The Boone County Sheriff’s Office’s (BCSO) primary focus remains on the rehabilitation of its inmates or “clients” and reducing the recidivism rate, albeit the county jail’s current recidivism rate is at 17%—down from 44%. BSCO attributes the success of its behavioral health and rehabilitation programs, such as the Medication-Assisted Treatment (MAT) program and Jail Chemical Addictions Program (JCAP), to the success the department has seen throughout Sheriff Michael Nielsen’s tenure.
According to Nielsen, 79% of Boone County Jail’s clients (inmates) are suffering from some type of mental health, trauma, emotional and/or addiction issues.
A Look at the Inside
To help explain what BCSO is currently doing—amid a rapidly growing population—to assist its clients to get back on the path to healthy living and stability, Capt. Tim Turner with BCSO offered a glimpse behind the scenes at what the inmates are experiencing while they are in the care of BCSO and the challenges they face once they are released from the jail.
“I was born and raised in Zionsville and have lived in this county for 53 years,” Turner shared. “Over the years, I’ve heard that we [Boone County] don’t have any homeless or bad drug problems. I care to disagree. We do have a bad drug problem, and we do have homeless [people].
Turner continued, “A person doesn’t wake up at [age] 20 or 30 and decide that they want to be a drug addict or alcoholic for the rest of their life. Something forced them to make these bad decisions, and they felt like there was no way out—just like when a person commits suicide. There are mental issues that need to be addressed, and we’ve got to keep that person alive long enough to try to get them into counseling and into our classes.”
Turner emphasized that the MAT program is just one tool in BCSO’s toolbox. The inmates must participate in and complete the programs and therapies that are available to them while they are in the care of BSCO. The biggest hurdle for BCSO is that there isn’t enough room to enroll all the inmates that are asking to participate.
“We’ve added Aspire [Indiana] and InWell to our counseling programs, and sometimes we’ll have five counselors in here during the day, but now we don’t have anywhere else to put anybody. We’ve emptied out closets and offices to make room for these services and programs.”
Turner explained that not all the inmates need to be behind steel bars once they’ve reached certain milestones in their respective therapies.
“There needs to be some step downs,” Turner said. “Where we lose our people is this continuity of care. We have clients waiting a month before he or she can get into the programs because of the limited space and housing issues. We need a bigger place. I don’t need somebody that’s three months into their ‘walk’ of getting cleaned up and going to their counseling to be housed with somebody who’s going through detox. They need to be separated. I don’t need them around that mindset anymore.”
Recently, Turner and other representatives from Boone County toured the Marion County’s new justice center. When asked what the takeaway from that tour was, Turner replied, “We went through and looked at all the court settings. Marion County is basically going to have all its courts inside their center to where an inmate or offender doesn’t get transported outside of the facility. They will bring him or her up an elevator and into a holding cell until they hold their courts.”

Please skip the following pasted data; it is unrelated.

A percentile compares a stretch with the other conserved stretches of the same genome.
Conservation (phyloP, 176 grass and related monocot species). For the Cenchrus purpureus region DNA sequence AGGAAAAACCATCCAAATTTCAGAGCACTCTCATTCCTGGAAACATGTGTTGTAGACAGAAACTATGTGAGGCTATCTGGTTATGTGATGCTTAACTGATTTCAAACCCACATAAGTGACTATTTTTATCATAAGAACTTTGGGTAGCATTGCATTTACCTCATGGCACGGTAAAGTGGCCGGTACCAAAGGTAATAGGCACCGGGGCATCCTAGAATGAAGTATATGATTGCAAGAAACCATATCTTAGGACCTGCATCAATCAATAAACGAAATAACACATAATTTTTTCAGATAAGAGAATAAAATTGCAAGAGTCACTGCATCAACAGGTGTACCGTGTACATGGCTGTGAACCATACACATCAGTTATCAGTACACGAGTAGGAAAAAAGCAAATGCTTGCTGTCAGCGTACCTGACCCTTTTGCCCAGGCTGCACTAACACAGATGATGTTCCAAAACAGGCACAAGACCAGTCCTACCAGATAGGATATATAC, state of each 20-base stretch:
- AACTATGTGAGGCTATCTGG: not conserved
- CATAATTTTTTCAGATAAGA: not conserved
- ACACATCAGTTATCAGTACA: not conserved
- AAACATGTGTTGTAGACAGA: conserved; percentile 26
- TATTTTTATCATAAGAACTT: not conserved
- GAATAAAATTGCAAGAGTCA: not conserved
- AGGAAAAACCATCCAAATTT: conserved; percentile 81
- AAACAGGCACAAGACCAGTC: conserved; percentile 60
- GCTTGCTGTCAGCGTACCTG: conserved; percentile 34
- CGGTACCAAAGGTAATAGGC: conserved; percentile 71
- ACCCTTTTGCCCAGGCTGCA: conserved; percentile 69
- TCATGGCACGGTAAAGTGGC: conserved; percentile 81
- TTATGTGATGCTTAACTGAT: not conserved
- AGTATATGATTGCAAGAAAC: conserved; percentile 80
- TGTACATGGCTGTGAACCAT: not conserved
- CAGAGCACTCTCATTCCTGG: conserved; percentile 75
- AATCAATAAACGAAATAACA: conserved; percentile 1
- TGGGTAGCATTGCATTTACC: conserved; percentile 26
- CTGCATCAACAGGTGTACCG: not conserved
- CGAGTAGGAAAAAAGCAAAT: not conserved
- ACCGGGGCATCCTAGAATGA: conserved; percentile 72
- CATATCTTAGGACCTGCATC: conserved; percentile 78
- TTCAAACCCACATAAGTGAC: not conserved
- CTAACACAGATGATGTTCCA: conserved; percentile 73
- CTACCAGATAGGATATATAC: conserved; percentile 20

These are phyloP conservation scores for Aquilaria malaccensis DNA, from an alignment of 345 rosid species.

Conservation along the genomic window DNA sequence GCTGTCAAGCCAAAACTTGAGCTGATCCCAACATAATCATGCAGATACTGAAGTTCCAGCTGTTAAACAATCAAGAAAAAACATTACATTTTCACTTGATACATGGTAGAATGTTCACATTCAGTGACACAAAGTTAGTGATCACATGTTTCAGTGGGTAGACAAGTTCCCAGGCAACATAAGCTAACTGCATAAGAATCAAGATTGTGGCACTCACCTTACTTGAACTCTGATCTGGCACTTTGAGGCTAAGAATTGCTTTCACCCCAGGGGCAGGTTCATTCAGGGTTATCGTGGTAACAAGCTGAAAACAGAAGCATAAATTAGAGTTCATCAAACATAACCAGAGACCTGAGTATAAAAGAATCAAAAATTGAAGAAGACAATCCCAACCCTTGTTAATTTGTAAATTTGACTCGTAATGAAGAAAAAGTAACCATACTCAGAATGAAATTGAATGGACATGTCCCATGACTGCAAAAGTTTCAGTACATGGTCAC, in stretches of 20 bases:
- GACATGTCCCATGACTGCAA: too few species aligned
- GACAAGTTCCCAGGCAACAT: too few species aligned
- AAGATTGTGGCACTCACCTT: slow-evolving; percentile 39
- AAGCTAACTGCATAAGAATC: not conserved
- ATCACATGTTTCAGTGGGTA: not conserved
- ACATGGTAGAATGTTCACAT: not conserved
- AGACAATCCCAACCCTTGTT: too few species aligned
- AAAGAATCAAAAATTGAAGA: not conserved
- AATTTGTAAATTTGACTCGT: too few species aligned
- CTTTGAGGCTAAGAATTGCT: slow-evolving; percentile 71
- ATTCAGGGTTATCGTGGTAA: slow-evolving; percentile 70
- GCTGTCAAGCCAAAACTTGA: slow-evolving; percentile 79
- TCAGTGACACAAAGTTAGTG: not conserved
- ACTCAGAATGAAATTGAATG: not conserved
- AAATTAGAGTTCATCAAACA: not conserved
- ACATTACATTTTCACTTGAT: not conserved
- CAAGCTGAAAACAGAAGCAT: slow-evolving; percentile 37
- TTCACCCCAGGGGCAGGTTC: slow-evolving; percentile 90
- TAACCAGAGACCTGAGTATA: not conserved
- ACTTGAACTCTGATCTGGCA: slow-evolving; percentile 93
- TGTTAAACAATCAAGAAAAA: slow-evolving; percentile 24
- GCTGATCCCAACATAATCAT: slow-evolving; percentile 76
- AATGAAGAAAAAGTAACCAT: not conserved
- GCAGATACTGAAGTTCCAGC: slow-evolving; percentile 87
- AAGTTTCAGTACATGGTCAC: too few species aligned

Turner continued, “That will probably never happen in Boone County, and Marion County is still warehousing people. That is not what we want here in Boone County, and I don’t think warehousing people is the answer. If we can get the Justice Center built, we will be able to show—statistically—on a state or national level that Boone County’s Justice Center concept is working, [and] this will be duplicated within 10 years in other counties and states around the nation. The sheriff is someone who pushes things forward, and he [Nielsen] sees the big picture. I’m very thankful for him and his office and what they have done for us in the last eight to nine years. He still has compassion and empathy in his heart.”
Saving One Person at a Time
Turner believes in the power of words and the effect they have on his clients.
“I will say to a client, ‘I believe in you. You can do this.’ And sometimes the look that they give me or the response that they give me dumbfounds me,” Turner shared. “I often hear from them, ‘Nobody’s ever told me that.’ All the classes that we do inside of here try to net catch the majority of our clients that come in here. They usually sign up for multiple classes, and that’s another reason why the Justice Center is a must—we have to have a bigger facility.”
During one of the public meetings held to discuss the proposed Justice Center, Turner recalled a man from the audience standing up and asking if the jail programs are really working.
“It doesn’t affect you until it affects you or a family member, personally,” Turner said. “And then they [the public] see the light of day. It’s sad to me, but I think that’s the result of a lack of education on our behalf. When the man stood up and asked if these programs are really helping anybody, I thought, ‘Damn, if you could walk in my shoes, that question wouldn’t even be worthy of the air you just wasted to ask it.’ The more we help the clients inside of here, it ultimately trickles out and it helps our law enforcement, our county as the recidivism rate drops and the mortality rate drops. All of these things are tied together. And if I save one [person], then it’s worth everything I’ve put in during a week, and it will continue to gain momentum.”
To see how the BCSO’s programs have affected a local resident click here: living in boone county client-testimonial